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When doing ExecuteTemplate i see all examples using &whateversruct{Title: "title info", Body: "body info"} to send data to the template to replace the info. I was wondering if its possible to not have to create a struct outside my handler function because every handler function I have are not going to have the same Title, Body. It would be nice to be able to send it a map that replaces the template info. Any thoughts or ideas?

Currently - loosely written

type Info struct {
    Title string
    Body string
}

func View(w http.ResponseWriter) {
    temp.ExecuteTemplate(w, temp.Name(), &Info{Title: "title", Body: "body"})
}

Just seems like creating the struct is unnecessary. And the struct would not be the same for each function you create. So you would have to create a struct for each function (that i know of).

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4 Answers

That struct is just an example. You could pass in the struct from the outside too, or you could use a map as you suggested. A struct is nice because the type of the struct can document what fields the template expects, but it's not required.

All of these should work:

func View(w http.ResponseWriter, info Info) {
    temp.ExecuteTemplate(w, temp.Name(), &info)
}

func View(w http.ResponseWriter, info *Info) {
    temp.ExecuteTemplate(w, temp.Name(), info)
}

func View(w http.ResponseWriter, info map[string]interface{}) {
    temp.ExecuteTemplate(w, temp.Name(), info)
}
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To augment Kevin's answer: An anonymous struct will yield much the same behaviour:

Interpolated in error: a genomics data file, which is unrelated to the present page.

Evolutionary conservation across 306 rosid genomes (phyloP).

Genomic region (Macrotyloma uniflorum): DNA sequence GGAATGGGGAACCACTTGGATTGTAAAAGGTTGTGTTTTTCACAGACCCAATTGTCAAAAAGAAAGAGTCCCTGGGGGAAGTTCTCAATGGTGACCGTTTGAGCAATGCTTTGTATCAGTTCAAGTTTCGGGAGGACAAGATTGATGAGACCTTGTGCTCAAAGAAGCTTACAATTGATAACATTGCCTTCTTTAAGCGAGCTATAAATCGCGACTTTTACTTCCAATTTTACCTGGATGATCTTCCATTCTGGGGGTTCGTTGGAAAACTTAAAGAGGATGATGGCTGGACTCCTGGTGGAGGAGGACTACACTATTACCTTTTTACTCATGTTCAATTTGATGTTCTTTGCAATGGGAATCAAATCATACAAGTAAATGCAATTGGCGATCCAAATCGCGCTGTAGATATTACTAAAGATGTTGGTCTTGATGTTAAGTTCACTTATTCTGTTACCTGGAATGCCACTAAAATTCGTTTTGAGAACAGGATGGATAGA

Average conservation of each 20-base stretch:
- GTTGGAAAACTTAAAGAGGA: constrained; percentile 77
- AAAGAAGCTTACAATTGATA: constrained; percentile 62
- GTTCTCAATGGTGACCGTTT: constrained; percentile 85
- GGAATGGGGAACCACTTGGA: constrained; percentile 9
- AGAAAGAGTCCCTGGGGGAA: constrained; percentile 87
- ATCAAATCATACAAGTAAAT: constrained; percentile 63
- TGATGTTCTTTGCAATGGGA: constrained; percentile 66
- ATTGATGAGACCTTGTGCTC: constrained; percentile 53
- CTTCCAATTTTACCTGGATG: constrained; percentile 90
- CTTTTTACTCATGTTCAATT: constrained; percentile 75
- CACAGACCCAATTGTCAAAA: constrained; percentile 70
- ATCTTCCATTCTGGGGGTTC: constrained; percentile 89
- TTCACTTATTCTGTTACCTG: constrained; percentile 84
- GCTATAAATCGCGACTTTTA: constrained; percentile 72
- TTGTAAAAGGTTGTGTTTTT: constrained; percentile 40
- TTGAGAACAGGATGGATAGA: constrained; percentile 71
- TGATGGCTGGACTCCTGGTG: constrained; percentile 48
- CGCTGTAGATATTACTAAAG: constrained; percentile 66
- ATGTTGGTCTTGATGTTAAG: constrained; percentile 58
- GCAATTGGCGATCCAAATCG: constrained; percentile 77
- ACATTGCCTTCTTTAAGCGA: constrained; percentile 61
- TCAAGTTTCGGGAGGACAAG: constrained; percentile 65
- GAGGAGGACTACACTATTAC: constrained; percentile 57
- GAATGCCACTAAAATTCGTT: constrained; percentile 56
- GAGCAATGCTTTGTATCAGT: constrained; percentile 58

func View(w http.ResponseWriter) {
    data := struct {
        Title string
        Body  string
    } {
        "About page",
        "Body info",
    }

    temp.ExecuteTemplate(w, temp.Name(), &data)
}
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An important distinction between applying a template to a struct vs. to a map: with a map, you can make references in your template which don't exist in your map; the template will execute with no errors and the references will just be empty. If you process against a struct and make a reference to something that doesn't exist in your struct, the template execution returns an error.

Referencing items which don't exist in your map can be useful. Consider the menu.html and the getPage() function in views.go in this sample webapp: https://bitbucket.org/jzs/sketchground/src. By using a map for the menu, the active menu item is easily highlighted.

A simple illustration of this difference:

package main

import (
    "fmt"
    "html/template"
    "os"
)

type Inventory struct {
    Material string
    Count    uint
}

func main() {
    // prep the template
    tmpl, err := template.New("test").Parse("{{.Count}} items are made of {{.Material}} - {{.Foo}}\n")
    if err != nil {
        panic(err)
    }

    // map first
    sweaterMap := map[string]string{"Count": "17", "Material": "wool"}
    err = tmpl.Execute(os.Stdout, sweaterMap)
    if err != nil {
        fmt.Println("Error!")
        fmt.Println(err)
    }

    // struct second
    sweaters := Inventory{"wool", 17}
    err = tmpl.Execute(os.Stdout, sweaters)
    if err != nil {
        fmt.Println("Error!")
        fmt.Println(err)
    }
}
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You are totally right Kevin!!! I like this totally better. Thanks!!!

func View(w http.ResponseWriter) {
    info := make(map[string]string)
    info["Title"] = "About Page"
    info["Body"] = "Body Info"
    temp.ExecuteTemplate(w, temp.Name(), info)
}
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